It’s normal to desire appreciation from others, want to be told we’re doing a great job and have someone normalize our feelings. Validation from friends, family or colleagues can feel great and affirming! It’s nice to feel heard and understood. Like most things in life, moderation is the key to balance. Seeking validation from others becomes a problem when you start to rely on others to make you feel good and have a constant need for approval. As a result, you lose your opinion, your self-esteem goes down and on comes the depression and anxiety. Does this sound familiar? If so, it’s time to break the cycle and start practicing self-validation.
Self-validation is being able to understand and accept your thoughts and feelings for what they are without justification. This means no longer telling yourself how silly it is that you are upset over something or not needing a certain amount of likes or comments to believe your picture is good. Louis L. Hay says “You have been criticizing yourself for years, and it hasn’t worked. Try approving yourself and see what happens.” Here are some tips to help you start practicing self-validation:
Be aware of what you are thinking and feeling: Check in with yourself and acknowledge your thoughts and feelings. Make a conscious effort to ask yourself a few times throughout the day how things are going. With time and practice, self-awareness of your thoughts and feelings can increase, resulting in this step become second nature.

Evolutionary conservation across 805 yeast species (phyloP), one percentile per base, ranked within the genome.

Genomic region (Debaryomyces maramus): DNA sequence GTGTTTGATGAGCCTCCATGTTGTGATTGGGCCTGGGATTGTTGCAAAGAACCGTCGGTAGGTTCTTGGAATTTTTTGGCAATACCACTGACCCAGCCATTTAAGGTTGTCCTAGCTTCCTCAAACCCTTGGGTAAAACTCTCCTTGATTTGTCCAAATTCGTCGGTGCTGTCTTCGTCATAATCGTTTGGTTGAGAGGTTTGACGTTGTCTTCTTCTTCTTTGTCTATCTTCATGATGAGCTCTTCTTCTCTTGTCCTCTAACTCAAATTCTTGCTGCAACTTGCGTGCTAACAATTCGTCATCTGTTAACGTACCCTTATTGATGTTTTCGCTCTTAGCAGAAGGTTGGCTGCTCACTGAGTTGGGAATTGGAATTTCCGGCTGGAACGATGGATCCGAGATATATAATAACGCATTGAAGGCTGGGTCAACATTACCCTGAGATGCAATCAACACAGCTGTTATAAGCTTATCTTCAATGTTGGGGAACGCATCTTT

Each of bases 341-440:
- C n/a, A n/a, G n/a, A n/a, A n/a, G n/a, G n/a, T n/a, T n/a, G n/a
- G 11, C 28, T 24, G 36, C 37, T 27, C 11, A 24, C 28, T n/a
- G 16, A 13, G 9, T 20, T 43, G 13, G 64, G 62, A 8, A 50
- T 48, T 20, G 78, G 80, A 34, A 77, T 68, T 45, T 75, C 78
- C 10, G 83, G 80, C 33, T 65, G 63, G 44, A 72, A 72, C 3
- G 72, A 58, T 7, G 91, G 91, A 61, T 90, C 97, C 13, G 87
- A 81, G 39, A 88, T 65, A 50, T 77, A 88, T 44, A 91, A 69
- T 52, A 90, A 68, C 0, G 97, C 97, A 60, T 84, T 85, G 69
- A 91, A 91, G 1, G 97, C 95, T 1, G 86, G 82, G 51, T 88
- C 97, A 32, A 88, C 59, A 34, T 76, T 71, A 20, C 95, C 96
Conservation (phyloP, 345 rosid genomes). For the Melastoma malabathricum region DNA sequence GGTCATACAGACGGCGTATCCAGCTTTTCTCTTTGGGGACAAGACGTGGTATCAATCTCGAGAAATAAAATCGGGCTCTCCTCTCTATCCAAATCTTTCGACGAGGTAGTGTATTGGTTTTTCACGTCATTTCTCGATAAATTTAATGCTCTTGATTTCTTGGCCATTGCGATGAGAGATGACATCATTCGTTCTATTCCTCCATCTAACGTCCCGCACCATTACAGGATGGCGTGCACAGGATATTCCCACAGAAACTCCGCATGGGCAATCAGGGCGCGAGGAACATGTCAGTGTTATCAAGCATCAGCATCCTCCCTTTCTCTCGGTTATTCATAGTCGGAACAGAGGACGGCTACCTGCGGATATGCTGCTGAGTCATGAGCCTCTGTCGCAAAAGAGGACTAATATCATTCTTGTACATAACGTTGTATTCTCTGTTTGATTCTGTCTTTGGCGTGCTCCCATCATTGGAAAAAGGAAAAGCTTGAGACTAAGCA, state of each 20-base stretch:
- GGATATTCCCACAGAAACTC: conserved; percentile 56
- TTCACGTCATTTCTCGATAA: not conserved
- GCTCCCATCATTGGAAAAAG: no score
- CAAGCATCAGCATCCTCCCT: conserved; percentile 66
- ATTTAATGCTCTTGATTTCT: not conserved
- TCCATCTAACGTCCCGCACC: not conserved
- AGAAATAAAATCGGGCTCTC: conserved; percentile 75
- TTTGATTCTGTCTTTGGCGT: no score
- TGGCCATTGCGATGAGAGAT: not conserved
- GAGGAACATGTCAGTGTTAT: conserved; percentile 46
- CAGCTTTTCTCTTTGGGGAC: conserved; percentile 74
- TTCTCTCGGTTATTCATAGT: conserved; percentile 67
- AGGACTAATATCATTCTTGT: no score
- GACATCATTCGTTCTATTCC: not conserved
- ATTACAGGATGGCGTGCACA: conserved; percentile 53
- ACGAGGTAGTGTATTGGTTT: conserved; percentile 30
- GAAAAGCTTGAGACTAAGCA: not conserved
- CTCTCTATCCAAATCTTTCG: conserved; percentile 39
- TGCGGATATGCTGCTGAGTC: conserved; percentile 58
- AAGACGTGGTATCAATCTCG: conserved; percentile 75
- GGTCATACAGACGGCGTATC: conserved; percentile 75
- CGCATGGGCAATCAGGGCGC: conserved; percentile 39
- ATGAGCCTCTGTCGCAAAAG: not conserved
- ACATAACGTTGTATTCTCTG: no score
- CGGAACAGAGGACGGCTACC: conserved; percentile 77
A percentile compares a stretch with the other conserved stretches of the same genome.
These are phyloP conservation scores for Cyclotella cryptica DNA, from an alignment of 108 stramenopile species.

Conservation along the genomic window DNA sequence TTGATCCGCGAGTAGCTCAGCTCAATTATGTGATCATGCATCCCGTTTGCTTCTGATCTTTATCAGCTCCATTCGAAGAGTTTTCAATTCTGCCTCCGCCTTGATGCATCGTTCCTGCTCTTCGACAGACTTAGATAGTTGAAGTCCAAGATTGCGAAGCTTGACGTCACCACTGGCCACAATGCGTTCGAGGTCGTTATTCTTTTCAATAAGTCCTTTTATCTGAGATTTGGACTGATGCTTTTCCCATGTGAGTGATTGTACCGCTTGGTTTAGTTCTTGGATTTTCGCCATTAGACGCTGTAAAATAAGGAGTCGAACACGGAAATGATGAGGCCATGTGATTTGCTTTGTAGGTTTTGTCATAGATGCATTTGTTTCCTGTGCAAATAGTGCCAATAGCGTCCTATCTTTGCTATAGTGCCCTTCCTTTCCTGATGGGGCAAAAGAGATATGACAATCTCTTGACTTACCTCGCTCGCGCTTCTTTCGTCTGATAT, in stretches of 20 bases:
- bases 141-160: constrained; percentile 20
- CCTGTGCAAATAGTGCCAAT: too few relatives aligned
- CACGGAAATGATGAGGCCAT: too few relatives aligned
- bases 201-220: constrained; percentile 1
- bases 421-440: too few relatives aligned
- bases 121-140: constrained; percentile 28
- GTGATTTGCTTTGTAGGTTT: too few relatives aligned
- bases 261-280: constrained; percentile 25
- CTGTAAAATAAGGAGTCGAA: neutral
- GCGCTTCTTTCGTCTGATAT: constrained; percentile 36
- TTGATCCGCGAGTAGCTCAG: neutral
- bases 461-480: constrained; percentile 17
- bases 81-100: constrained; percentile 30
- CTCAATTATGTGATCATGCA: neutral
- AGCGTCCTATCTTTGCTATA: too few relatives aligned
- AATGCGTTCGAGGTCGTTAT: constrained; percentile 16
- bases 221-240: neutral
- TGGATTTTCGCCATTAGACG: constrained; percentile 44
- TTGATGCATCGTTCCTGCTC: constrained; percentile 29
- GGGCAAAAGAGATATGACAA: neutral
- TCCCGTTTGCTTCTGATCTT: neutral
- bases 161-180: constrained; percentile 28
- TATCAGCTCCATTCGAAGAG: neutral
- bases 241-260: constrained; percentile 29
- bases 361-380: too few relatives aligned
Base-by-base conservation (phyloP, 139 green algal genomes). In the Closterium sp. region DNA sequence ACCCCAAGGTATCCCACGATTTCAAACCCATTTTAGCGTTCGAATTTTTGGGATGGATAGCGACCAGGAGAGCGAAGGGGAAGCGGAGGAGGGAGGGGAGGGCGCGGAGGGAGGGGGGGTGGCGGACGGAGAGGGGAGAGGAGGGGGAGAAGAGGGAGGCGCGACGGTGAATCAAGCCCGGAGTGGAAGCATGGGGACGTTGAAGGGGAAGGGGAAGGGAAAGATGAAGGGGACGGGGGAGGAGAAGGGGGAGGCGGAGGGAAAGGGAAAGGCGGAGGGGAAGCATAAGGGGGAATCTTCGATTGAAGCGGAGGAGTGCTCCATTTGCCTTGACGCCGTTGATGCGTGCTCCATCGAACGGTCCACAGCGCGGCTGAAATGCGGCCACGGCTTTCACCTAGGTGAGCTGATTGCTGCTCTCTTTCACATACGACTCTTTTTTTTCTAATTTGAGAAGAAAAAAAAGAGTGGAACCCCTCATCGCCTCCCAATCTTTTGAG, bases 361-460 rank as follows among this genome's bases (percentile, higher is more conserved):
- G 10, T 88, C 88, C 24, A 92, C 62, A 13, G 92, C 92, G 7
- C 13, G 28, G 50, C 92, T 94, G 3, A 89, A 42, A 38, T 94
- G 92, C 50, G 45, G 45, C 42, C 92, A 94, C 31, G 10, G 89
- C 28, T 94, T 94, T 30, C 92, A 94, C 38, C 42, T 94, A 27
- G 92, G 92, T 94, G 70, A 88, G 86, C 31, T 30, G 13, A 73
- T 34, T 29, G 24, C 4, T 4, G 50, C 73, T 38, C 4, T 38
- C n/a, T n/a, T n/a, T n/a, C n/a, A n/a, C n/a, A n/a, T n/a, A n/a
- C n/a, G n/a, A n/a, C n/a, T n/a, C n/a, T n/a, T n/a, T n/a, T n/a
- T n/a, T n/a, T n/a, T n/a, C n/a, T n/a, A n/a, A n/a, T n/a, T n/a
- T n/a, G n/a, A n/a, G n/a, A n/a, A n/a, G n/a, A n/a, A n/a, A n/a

Stop the judgement: Once you’re aware of your thoughts and feelings, accept them. A big part of self-validation is changing your inner invalidating dialogue. Your thoughts and feelings aren’t silly, stupid or unimportant. You matter, lean in and accept yourself.
Replace invalidating statements: Try replacing invalidating statements with, “I accept the way I feel.” “It’s okay to cry or feel sad.” “I like the way I look.” “Everybody makes mistakes.” “Today is a hard day for me.” “I’m not perfect.” Invalidating or judging yourself only adds friction to your thoughts and feelings. Lean in and accept them.
Ask yourself for your own opinion before seeking external validation: Before you look to someone else for validation, ask yourself what you would tell a friend in need of help, ask yourself “What is my opinion.” The goals isn’t to eliminate reaching out to other people, it’s to practice giving yourself what you’re seeking first so you don’t become solely reliant upon others.
Get in the habit of asking yourself what you need: What you are seeking from other people is a good indicator of what you’re lacking. Am I looking for others to tell me how pretty my picture is because I’m doubting myself? How can you fulfill this need yourself first? Maybe by giving yourself 5 positive affirmations related to physical appearance.
Be the parent you are to your kids and might not have had growing up: Before invalidating your thoughts and feelings---STOP and think about what you’d say to your own kids. If you’d validate them, practice your own parenting skills on yourself. Give yourself some love!
Breaking the cycle of seeking external validation in place of self-validation takes practice, practice, practice. The good news is the cycle can be broken, self-validation can be learned and external validation can shift to an added bonus. Self-validation builds wisdom, promotes healthy self-esteem and teaches us how to accept ourselves-including all the imperfection. If you need help on your journey to self-validation, reach out! And congratulations on acknowledging your need for self-improvement, you already started! Remember, external validation is supposed to be the chocolate chip that enhances the cookie, not the entire cookie! What do you think?! See what I did there 😉